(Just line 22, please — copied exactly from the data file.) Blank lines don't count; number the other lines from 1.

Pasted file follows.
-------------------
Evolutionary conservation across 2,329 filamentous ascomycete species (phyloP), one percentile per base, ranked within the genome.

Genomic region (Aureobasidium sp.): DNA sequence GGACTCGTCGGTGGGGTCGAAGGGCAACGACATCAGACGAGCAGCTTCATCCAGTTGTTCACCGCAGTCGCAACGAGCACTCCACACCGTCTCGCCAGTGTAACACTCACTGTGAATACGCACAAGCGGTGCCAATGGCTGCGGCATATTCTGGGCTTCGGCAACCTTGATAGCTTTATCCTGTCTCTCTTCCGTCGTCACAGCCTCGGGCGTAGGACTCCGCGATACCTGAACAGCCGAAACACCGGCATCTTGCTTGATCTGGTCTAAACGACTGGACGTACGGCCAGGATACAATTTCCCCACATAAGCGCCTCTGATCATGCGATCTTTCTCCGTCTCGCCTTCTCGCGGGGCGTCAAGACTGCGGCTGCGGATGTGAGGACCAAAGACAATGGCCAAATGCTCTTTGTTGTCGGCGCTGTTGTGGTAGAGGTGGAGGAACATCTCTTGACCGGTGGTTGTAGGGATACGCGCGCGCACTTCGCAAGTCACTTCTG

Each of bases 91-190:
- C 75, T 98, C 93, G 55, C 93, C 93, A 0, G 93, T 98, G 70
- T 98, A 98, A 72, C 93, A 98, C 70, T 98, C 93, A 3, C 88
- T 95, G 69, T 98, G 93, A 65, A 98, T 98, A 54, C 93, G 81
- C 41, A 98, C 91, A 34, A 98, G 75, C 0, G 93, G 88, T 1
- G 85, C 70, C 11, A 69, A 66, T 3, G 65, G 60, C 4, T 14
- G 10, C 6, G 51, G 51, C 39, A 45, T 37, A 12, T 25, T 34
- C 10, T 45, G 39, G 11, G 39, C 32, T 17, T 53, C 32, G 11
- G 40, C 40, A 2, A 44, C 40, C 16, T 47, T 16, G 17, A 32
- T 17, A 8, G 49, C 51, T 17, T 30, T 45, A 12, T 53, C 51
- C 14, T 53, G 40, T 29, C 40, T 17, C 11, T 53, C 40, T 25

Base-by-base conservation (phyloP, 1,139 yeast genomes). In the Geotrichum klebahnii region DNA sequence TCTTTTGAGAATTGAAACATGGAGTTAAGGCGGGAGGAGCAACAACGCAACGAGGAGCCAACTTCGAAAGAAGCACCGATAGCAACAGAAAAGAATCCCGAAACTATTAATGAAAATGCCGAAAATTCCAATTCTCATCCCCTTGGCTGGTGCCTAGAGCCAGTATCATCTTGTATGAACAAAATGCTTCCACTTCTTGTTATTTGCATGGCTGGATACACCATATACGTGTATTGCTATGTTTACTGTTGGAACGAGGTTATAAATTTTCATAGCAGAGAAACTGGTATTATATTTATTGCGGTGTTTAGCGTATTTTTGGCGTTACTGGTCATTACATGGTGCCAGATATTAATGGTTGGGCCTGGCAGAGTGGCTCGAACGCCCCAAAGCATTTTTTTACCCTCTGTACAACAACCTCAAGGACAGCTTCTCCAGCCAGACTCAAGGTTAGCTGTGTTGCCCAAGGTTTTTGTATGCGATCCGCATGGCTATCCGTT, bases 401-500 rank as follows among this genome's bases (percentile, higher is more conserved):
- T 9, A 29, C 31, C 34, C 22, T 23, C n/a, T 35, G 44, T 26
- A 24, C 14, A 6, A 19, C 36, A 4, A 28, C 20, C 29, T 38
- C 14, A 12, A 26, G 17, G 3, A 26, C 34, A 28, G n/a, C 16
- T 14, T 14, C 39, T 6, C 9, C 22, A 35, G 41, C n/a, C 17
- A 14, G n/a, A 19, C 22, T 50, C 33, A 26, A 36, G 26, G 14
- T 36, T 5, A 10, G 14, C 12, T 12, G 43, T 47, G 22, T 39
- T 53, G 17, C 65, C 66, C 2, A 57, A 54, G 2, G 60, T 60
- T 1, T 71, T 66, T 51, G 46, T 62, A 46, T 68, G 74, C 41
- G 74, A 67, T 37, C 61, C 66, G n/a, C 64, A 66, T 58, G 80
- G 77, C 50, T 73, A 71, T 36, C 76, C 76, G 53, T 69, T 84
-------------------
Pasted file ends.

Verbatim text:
- T 1, T 71, T 66, T 51, G 46, T 62, A 46, T 68, G 74, C 41